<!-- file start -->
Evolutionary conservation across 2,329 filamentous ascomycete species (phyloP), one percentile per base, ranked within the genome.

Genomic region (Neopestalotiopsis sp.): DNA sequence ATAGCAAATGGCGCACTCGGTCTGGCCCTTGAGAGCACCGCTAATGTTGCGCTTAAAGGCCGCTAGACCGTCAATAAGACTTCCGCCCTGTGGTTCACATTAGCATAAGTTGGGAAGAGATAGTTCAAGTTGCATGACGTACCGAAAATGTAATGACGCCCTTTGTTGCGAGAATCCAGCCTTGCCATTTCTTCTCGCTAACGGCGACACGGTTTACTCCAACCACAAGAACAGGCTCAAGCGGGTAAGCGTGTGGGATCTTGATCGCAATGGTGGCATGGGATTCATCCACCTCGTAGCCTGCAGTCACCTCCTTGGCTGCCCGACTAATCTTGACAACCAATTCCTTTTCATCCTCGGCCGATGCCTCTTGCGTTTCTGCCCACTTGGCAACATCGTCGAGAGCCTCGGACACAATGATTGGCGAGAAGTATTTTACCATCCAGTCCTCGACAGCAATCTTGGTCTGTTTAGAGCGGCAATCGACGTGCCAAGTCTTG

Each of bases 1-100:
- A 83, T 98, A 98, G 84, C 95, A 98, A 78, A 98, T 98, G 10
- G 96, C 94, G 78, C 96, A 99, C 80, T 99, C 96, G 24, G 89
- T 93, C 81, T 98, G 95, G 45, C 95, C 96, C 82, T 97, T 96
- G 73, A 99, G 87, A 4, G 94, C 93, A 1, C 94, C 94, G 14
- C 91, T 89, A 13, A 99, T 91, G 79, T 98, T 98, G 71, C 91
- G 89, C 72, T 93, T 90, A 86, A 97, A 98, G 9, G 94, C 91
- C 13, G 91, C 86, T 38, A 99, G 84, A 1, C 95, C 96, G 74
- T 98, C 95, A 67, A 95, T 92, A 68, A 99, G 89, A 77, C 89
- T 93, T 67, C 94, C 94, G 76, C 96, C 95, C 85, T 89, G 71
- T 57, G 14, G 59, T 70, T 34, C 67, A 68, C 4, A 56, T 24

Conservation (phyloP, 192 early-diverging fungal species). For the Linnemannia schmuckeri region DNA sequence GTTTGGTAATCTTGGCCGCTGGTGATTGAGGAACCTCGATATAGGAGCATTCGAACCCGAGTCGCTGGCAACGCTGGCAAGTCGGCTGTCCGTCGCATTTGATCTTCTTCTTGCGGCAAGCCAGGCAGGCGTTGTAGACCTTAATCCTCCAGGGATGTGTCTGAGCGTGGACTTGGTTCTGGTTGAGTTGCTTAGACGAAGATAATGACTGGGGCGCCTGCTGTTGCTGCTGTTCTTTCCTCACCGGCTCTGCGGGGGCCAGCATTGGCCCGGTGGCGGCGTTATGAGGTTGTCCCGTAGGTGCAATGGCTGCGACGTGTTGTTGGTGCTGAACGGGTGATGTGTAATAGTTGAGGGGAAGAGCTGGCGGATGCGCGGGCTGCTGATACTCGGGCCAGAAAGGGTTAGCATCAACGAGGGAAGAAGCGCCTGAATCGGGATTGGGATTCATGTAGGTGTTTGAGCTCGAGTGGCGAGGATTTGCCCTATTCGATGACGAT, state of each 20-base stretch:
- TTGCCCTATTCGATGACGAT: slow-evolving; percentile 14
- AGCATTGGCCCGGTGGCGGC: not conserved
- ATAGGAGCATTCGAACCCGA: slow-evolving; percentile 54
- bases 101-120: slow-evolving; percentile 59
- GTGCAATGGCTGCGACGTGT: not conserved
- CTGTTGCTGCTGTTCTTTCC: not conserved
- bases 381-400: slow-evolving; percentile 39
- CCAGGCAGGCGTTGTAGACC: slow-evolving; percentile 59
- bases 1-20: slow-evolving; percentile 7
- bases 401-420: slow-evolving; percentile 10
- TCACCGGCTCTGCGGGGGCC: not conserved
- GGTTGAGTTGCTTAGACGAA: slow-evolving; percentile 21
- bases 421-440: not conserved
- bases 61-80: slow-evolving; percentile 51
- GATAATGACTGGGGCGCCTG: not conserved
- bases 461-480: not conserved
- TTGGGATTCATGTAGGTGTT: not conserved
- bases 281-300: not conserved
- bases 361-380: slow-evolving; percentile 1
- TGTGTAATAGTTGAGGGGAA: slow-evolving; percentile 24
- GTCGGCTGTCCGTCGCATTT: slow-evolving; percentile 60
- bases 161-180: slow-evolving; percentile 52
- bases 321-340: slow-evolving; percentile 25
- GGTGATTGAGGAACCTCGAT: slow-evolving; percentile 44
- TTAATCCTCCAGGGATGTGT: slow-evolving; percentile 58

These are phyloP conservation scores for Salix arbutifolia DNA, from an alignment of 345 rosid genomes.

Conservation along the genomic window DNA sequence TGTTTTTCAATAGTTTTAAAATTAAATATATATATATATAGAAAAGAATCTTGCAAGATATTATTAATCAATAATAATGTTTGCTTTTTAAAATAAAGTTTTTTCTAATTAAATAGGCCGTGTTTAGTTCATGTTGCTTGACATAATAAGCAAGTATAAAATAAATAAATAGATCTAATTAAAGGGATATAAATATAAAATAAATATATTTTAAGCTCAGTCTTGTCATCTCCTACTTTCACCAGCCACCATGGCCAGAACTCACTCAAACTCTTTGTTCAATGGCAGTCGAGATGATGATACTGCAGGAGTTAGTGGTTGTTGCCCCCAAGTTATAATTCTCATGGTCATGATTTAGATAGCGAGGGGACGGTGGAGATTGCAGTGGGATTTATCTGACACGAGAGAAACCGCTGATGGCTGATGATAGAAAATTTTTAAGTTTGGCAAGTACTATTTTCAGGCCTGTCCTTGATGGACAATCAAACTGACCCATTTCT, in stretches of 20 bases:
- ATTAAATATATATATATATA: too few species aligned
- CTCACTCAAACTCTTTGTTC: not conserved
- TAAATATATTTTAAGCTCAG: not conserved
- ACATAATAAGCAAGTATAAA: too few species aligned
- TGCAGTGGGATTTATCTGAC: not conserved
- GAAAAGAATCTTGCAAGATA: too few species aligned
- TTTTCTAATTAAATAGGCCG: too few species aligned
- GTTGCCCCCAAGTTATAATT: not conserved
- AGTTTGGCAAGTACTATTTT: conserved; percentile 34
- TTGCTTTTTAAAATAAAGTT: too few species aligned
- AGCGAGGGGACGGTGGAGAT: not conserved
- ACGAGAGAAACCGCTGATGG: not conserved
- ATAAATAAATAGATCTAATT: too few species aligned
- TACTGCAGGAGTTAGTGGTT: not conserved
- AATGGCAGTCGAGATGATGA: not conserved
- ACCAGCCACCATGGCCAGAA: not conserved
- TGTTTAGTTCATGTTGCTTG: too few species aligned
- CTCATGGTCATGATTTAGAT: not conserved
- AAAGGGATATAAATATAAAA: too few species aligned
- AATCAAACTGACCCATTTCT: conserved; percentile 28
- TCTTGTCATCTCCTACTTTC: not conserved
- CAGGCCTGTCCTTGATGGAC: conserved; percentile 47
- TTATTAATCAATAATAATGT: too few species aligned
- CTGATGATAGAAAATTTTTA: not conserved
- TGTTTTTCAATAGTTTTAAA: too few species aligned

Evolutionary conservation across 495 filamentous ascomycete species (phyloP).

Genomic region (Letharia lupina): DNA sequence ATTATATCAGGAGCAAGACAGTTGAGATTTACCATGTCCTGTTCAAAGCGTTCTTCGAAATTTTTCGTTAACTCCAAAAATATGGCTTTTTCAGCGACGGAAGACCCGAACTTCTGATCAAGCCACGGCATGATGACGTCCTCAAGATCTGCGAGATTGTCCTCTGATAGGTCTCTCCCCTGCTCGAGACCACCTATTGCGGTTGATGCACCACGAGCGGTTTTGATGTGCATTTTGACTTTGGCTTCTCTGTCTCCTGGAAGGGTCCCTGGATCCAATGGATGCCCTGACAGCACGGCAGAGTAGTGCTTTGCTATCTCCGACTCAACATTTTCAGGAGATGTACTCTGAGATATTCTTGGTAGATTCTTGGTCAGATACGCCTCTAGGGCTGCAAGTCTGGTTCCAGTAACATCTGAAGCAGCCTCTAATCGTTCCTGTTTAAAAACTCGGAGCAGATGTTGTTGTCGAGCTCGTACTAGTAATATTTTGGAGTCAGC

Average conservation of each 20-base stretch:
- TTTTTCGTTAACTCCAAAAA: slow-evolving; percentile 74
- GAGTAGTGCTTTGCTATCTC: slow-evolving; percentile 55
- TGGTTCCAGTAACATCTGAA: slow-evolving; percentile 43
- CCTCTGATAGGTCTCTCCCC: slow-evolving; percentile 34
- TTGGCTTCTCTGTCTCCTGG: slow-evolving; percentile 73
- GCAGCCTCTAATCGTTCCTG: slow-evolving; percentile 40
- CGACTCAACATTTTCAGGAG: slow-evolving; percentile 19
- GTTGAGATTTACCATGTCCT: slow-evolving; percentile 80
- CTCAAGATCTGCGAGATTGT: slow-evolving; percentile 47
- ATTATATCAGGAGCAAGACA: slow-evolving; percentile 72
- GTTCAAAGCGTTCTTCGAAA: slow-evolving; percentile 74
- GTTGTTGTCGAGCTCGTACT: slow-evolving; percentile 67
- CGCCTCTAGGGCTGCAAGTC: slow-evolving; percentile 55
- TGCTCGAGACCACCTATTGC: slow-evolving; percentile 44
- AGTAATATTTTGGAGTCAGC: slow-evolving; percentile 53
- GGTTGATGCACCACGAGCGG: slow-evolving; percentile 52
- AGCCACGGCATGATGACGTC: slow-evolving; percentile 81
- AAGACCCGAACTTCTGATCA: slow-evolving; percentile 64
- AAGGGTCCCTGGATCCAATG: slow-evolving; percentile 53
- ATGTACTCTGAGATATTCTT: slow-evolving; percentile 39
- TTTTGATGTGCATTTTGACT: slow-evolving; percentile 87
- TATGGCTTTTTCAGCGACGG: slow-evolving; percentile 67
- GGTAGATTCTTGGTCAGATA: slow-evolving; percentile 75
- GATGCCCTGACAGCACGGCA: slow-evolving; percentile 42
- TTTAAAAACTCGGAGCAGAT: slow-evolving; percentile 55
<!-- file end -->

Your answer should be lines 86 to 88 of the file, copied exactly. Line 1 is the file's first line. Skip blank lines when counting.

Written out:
- AGCCACGGCATGATGACGTC: slow-evolving; percentile 81
- AAGACCCGAACTTCTGATCA: slow-evolving; percentile 64
- AAGGGTCCCTGGATCCAATG: slow-evolving; percentile 53